Monday, August 16, 2010

Aren't We All Engaged in 'Picking and Choosing' What We Want to Believe in Josephus?

There are a number of texts which claim to be from 'Josephus' written in Greek, Latin, Hebrew, Old Russian, Syriac, Ethiopic and many more languages. We also have testimonies from Ante-Nicene Church Fathers. The evidence presented in these sources is contradictory. As such EVERYONE is 'picking and choosing' what to accept as authentically Josephan. Steve Mason makes decisions as to what he accepts as 'authentic' no less than Smallwood, Flusser etc. It's called 'critical' interpretation of source material and nowhere is more applicable than in the surviving material associated with Josephus.

The safe way of dealing with the confusion is to assume that the MSS preserved in continental European churches dating from the 11th to 14th centuries is all authentic representations of the original first century Josephus who fought on the side of the Jewish revolutionaries and was eventually spared execution by Vespasian. I have presented evidence to suggest that Clement of Alexandria's testimony about 'Josephus the Jew' writing in the 10th year of Antoninus is revolutionary but unrecognized testimony about the transmission of our surviving Josephan corpus. 

The bottom line is that no one has attempted an actual critical comparative analysis of the Hegesippus and the received text of Jewish War. No one. It was just assumed that the Hegesippus 'must' represent a condensation of Jewish War because Jewish War is the authentic original manuscript of Josephus. 

I think I have found a number of arguments which challenge this inherited presupposition ranging from:

1) the testimony of Clement challenges the notion that Jewish War always was told from the perspective of 'first century Josephus.'
2) Eusebius's citation of what he calls the memoirs of 'Hegesippus' (a corruption of 'Josephus' in Greek) supports the implicit assumptions in Clement's testimony
3) Origen's echo of Hegesippus as a testimony found in 'Josephus' further edifies the original Clementine witness and might even argue for an Alexandrian textual tradition.
4) the fact the Pseudo-Hegesippus is told from the perspective of another 'Josephus' living long after 'first century Josephus' carried out the 'acts' described in the Josephan historical narrative supports the idea that there was a tradition - later attributed to a secondary figure named 'Hegesippus' - originally associated with a 'second century Josephus'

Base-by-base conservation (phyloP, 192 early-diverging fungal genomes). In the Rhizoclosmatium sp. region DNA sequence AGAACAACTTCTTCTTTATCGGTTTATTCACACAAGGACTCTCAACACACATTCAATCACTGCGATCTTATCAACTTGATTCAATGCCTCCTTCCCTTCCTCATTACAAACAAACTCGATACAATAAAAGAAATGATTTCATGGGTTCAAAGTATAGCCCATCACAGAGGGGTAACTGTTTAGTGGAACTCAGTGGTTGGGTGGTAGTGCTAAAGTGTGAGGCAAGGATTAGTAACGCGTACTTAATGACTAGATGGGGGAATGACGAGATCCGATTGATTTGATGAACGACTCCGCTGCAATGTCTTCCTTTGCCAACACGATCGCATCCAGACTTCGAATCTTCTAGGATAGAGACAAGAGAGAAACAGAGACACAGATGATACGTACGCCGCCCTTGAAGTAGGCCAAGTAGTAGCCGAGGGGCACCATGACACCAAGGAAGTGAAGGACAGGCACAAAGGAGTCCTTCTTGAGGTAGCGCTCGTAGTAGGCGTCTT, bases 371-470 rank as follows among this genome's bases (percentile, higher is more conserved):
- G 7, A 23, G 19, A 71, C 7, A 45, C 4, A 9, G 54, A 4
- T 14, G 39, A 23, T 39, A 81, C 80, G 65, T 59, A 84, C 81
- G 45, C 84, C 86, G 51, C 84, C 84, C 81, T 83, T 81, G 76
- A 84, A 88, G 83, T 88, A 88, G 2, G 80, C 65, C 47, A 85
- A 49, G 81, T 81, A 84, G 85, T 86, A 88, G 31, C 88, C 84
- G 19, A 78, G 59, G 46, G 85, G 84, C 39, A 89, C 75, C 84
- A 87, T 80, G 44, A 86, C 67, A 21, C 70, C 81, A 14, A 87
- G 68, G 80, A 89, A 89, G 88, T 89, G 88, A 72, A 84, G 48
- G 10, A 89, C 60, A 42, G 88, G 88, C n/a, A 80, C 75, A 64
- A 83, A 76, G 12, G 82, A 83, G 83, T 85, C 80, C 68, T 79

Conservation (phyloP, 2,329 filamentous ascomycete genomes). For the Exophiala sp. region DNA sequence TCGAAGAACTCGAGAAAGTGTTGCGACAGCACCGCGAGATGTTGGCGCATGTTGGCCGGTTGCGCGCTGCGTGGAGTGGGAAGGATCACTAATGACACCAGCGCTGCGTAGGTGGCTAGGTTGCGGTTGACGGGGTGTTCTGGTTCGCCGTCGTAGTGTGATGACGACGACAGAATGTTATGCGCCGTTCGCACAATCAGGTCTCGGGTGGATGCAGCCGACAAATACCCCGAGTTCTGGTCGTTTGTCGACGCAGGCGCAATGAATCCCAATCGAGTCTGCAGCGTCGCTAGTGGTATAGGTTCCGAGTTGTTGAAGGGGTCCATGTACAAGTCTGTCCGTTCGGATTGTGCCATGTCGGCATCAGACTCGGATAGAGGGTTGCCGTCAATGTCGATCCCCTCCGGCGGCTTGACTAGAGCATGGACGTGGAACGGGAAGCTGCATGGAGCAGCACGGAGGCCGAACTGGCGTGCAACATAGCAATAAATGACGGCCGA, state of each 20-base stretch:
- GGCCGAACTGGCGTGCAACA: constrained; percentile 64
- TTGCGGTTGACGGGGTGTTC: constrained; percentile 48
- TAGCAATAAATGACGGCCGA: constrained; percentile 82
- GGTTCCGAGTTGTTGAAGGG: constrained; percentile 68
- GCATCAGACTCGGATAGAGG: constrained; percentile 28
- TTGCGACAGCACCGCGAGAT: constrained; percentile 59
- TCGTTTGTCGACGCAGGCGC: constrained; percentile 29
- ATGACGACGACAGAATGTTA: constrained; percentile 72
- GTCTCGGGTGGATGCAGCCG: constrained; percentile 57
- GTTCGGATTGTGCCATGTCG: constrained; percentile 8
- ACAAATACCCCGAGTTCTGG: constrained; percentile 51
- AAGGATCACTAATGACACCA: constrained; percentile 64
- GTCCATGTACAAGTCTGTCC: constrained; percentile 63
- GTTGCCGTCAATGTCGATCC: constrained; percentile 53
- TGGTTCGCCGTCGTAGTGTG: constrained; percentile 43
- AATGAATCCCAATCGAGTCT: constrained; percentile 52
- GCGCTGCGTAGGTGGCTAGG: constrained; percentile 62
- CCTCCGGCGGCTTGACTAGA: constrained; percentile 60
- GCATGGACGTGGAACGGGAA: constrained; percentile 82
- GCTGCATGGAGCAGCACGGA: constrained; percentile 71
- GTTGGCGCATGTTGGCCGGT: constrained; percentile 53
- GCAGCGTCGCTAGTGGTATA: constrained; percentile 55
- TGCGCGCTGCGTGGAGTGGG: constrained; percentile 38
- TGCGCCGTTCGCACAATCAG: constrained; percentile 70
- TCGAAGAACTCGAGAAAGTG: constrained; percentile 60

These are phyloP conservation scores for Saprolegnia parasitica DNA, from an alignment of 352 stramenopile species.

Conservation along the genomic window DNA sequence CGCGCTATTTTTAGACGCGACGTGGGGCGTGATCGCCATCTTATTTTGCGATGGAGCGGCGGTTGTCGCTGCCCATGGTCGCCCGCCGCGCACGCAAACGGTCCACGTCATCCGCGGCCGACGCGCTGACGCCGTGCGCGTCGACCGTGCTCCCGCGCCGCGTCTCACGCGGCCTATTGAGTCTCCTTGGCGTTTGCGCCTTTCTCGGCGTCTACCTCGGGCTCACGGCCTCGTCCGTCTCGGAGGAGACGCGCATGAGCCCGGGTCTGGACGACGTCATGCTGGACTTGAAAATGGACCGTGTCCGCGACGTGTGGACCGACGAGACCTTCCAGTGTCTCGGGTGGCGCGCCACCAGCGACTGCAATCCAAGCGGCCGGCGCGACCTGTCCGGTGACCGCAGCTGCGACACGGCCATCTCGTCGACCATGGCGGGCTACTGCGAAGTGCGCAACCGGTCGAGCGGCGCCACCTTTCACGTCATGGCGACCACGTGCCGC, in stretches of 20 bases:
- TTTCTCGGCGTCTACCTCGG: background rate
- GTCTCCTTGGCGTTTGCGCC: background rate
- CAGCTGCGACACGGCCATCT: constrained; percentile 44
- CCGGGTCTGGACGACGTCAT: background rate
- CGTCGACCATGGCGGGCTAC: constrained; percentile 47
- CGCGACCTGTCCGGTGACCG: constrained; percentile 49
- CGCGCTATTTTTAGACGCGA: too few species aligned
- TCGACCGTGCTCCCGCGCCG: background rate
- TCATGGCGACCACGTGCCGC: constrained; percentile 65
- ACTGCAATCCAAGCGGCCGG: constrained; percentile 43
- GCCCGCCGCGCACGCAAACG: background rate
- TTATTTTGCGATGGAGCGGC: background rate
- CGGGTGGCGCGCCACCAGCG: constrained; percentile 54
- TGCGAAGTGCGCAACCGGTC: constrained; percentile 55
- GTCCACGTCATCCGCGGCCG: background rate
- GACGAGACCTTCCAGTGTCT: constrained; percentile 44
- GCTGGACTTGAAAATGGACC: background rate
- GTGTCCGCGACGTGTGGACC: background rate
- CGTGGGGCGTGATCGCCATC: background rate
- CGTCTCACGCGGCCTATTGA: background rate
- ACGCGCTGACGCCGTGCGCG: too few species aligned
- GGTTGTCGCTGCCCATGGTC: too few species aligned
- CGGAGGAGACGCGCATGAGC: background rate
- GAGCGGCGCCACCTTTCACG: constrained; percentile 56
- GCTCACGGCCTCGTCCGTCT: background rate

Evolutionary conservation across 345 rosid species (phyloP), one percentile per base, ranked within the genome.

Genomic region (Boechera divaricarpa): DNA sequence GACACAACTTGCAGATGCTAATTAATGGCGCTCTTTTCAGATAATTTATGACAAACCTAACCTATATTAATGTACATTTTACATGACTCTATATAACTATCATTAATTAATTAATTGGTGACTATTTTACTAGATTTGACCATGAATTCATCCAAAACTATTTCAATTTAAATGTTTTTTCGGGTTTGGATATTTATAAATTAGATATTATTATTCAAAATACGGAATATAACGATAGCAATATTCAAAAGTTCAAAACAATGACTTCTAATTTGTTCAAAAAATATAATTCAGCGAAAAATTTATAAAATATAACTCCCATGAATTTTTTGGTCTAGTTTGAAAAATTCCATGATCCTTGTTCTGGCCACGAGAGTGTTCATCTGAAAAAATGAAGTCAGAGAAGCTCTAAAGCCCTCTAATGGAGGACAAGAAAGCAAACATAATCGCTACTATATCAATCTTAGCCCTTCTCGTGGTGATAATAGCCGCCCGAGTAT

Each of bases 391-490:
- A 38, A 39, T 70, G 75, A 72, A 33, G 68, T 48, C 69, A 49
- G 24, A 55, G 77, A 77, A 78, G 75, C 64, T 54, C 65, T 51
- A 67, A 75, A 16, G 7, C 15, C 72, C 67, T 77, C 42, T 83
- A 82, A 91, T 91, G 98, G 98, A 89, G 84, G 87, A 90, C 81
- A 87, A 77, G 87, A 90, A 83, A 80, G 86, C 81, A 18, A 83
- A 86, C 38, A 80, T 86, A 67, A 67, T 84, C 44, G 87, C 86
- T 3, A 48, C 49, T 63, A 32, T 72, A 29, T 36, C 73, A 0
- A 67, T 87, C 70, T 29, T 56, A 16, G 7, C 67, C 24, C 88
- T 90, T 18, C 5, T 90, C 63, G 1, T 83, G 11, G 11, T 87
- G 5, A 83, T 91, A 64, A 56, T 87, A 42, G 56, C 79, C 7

5) the fact that Pseudo-Hegesippus cites the original version of the Testimonium Flavianium (or what is generally assumed by most notable authorities) argues that he knows an older version of the Jewish War than our received text (which witnesses the fourth centuries of Eusebius or a parallel figure).
6) the fact that Pseudo-Hegesippus's Testimonium Flavianum resembles Origen's witness of what was in his 'Josephus' once again reinforces the idea that there was not only the so-called Hegesippus tradition (cf Eusebius) but that it was originally part of a literary tradition where the material in Jewish War was narrated by a Christian Jewish convert named 'Josephus.' This tradition is clearly present in Christian circles BEFORE the emergence of a Jewish War narrative told by a 'first century Josephus' (cf our received text). 

This of course doesn't mean that there wasn't an original first person narrative told by first century Josephus but rather that there is no evidence this was ever used by Ante-Nicene Christians. My assumption then has been that the Christianized Jewish War narrative narrated by a 'second century Josephus' was ultimately modified to make it resemble the lost first person narrative of first century Josephus in the manner of Vita albeit STRANGELY still narrated in the third person now by the 'original' witness. 

My assumption is that the reason why 'first century Josephus' appears in the third person in the received Jewish War narrative is because that narrative began life as being narrated by a second century Christian convert also named Josephus.